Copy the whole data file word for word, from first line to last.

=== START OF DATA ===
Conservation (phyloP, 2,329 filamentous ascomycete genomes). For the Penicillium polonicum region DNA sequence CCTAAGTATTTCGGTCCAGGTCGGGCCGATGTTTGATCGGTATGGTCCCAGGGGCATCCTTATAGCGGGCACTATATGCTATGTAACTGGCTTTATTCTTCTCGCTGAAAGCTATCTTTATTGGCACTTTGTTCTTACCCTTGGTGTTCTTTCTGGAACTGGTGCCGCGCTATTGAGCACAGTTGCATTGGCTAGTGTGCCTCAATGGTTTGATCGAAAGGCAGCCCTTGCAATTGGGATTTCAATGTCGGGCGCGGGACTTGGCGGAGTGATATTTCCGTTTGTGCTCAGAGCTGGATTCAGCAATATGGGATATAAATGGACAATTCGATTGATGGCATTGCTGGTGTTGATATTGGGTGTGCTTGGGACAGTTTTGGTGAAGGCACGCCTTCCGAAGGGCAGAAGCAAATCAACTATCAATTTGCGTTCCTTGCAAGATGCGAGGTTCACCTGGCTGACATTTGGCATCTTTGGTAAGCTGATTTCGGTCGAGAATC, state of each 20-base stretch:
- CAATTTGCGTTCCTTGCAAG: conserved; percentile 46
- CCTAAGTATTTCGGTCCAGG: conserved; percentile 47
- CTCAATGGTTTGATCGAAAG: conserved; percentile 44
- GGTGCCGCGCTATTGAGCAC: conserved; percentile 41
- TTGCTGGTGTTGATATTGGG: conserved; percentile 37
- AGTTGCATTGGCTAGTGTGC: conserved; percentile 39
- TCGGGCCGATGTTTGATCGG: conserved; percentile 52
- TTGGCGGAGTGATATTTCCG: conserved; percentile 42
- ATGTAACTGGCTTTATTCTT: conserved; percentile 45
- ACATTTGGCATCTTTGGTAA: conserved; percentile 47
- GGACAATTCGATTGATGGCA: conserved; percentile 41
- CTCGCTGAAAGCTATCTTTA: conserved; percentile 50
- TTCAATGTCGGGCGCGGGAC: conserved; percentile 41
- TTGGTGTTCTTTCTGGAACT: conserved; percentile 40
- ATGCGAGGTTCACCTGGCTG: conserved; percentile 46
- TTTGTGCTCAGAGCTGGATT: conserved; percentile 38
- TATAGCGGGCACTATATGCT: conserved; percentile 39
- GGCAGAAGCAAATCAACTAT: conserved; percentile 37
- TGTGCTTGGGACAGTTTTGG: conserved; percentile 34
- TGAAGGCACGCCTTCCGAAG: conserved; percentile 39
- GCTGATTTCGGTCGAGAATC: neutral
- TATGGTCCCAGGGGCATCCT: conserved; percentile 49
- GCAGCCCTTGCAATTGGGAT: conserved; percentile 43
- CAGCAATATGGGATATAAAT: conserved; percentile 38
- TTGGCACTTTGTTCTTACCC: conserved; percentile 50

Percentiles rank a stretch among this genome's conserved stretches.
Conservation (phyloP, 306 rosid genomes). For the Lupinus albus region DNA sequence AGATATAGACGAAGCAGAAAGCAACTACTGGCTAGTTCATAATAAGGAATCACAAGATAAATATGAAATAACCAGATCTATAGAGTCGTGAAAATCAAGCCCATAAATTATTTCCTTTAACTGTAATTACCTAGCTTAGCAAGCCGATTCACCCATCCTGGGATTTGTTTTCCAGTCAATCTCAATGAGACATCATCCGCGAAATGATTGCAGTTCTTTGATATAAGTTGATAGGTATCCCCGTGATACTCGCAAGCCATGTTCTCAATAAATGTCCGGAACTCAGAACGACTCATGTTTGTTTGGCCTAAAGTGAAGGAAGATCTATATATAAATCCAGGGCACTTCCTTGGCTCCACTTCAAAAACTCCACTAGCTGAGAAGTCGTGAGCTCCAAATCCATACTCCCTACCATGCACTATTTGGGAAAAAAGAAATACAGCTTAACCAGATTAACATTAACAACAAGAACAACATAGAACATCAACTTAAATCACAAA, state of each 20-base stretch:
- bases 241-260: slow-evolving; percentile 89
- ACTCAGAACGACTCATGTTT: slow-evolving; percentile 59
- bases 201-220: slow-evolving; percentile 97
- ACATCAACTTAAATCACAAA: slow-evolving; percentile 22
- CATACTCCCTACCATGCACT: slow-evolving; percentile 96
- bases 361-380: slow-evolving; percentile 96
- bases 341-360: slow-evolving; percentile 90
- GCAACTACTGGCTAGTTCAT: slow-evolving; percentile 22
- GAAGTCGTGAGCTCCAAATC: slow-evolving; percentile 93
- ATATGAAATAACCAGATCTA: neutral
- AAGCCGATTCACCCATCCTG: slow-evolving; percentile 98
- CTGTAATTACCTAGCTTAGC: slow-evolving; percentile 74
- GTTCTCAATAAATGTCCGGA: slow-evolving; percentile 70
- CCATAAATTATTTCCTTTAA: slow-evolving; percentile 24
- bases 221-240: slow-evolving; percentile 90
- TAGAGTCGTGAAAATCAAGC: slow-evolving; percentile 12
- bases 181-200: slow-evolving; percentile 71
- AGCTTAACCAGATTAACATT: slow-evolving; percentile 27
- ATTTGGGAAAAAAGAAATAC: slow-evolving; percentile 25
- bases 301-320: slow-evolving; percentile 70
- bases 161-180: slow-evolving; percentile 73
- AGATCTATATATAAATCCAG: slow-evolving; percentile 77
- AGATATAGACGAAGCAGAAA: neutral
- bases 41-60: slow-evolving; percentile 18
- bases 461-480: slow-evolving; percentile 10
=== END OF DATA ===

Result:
Conservation (phyloP, 2,329 filamentous ascomycete genomes). For the Penicillium polonicum region DNA sequence CCTAAGTATTTCGGTCCAGGTCGGGCCGATGTTTGATCGGTATGGTCCCAGGGGCATCCTTATAGCGGGCACTATATGCTATGTAACTGGCTTTATTCTTCTCGCTGAAAGCTATCTTTATTGGCACTTTGTTCTTACCCTTGGTGTTCTTTCTGGAACTGGTGCCGCGCTATTGAGCACAGTTGCATTGGCTAGTGTGCCTCAATGGTTTGATCGAAAGGCAGCCCTTGCAATTGGGATTTCAATGTCGGGCGCGGGACTTGGCGGAGTGATATTTCCGTTTGTGCTCAGAGCTGGATTCAGCAATATGGGATATAAATGGACAATTCGATTGATGGCATTGCTGGTGTTGATATTGGGTGTGCTTGGGACAGTTTTGGTGAAGGCACGCCTTCCGAAGGGCAGAAGCAAATCAACTATCAATTTGCGTTCCTTGCAAGATGCGAGGTTCACCTGGCTGACATTTGGCATCTTTGGTAAGCTGATTTCGGTCGAGAATC, state of each 20-base stretch:
- CAATTTGCGTTCCTTGCAAG: conserved; percentile 46
- CCTAAGTATTTCGGTCCAGG: conserved; percentile 47
- CTCAATGGTTTGATCGAAAG: conserved; percentile 44
- GGTGCCGCGCTATTGAGCAC: conserved; percentile 41
- TTGCTGGTGTTGATATTGGG: conserved; percentile 37
- AGTTGCATTGGCTAGTGTGC: conserved; percentile 39
- TCGGGCCGATGTTTGATCGG: conserved; percentile 52
- TTGGCGGAGTGATATTTCCG: conserved; percentile 42
- ATGTAACTGGCTTTATTCTT: conserved; percentile 45
- ACATTTGGCATCTTTGGTAA: conserved; percentile 47
- GGACAATTCGATTGATGGCA: conserved; percentile 41
- CTCGCTGAAAGCTATCTTTA: conserved; percentile 50
- TTCAATGTCGGGCGCGGGAC: conserved; percentile 41
- TTGGTGTTCTTTCTGGAACT: conserved; percentile 40
- ATGCGAGGTTCACCTGGCTG: conserved; percentile 46
- TTTGTGCTCAGAGCTGGATT: conserved; percentile 38
- TATAGCGGGCACTATATGCT: conserved; percentile 39
- GGCAGAAGCAAATCAACTAT: conserved; percentile 37
- TGTGCTTGGGACAGTTTTGG: conserved; percentile 34
- TGAAGGCACGCCTTCCGAAG: conserved; percentile 39
- GCTGATTTCGGTCGAGAATC: neutral
- TATGGTCCCAGGGGCATCCT: conserved; percentile 49
- GCAGCCCTTGCAATTGGGAT: conserved; percentile 43
- CAGCAATATGGGATATAAAT: conserved; percentile 38
- TTGGCACTTTGTTCTTACCC: conserved; percentile 50

Percentiles rank a stretch among this genome's conserved stretches.
Conservation (phyloP, 306 rosid genomes). For the Lupinus albus region DNA sequence AGATATAGACGAAGCAGAAAGCAACTACTGGCTAGTTCATAATAAGGAATCACAAGATAAATATGAAATAACCAGATCTATAGAGTCGTGAAAATCAAGCCCATAAATTATTTCCTTTAACTGTAATTACCTAGCTTAGCAAGCCGATTCACCCATCCTGGGATTTGTTTTCCAGTCAATCTCAATGAGACATCATCCGCGAAATGATTGCAGTTCTTTGATATAAGTTGATAGGTATCCCCGTGATACTCGCAAGCCATGTTCTCAATAAATGTCCGGAACTCAGAACGACTCATGTTTGTTTGGCCTAAAGTGAAGGAAGATCTATATATAAATCCAGGGCACTTCCTTGGCTCCACTTCAAAAACTCCACTAGCTGAGAAGTCGTGAGCTCCAAATCCATACTCCCTACCATGCACTATTTGGGAAAAAAGAAATACAGCTTAACCAGATTAACATTAACAACAAGAACAACATAGAACATCAACTTAAATCACAAA, state of each 20-base stretch:
- bases 241-260: slow-evolving; percentile 89
- ACTCAGAACGACTCATGTTT: slow-evolving; percentile 59
- bases 201-220: slow-evolving; percentile 97
- ACATCAACTTAAATCACAAA: slow-evolving; percentile 22
- CATACTCCCTACCATGCACT: slow-evolving; percentile 96
- bases 361-380: slow-evolving; percentile 96
- bases 341-360: slow-evolving; percentile 90
- GCAACTACTGGCTAGTTCAT: slow-evolving; percentile 22
- GAAGTCGTGAGCTCCAAATC: slow-evolving; percentile 93
- ATATGAAATAACCAGATCTA: neutral
- AAGCCGATTCACCCATCCTG: slow-evolving; percentile 98
- CTGTAATTACCTAGCTTAGC: slow-evolving; percentile 74
- GTTCTCAATAAATGTCCGGA: slow-evolving; percentile 70
- CCATAAATTATTTCCTTTAA: slow-evolving; percentile 24
- bases 221-240: slow-evolving; percentile 90
- TAGAGTCGTGAAAATCAAGC: slow-evolving; percentile 12
- bases 181-200: slow-evolving; percentile 71
- AGCTTAACCAGATTAACATT: slow-evolving; percentile 27
- ATTTGGGAAAAAAGAAATAC: slow-evolving; percentile 25
- bases 301-320: slow-evolving; percentile 70
- bases 161-180: slow-evolving; percentile 73
- AGATCTATATATAAATCCAG: slow-evolving; percentile 77
- AGATATAGACGAAGCAGAAA: neutral
- bases 41-60: slow-evolving; percentile 18
- bases 461-480: slow-evolving; percentile 10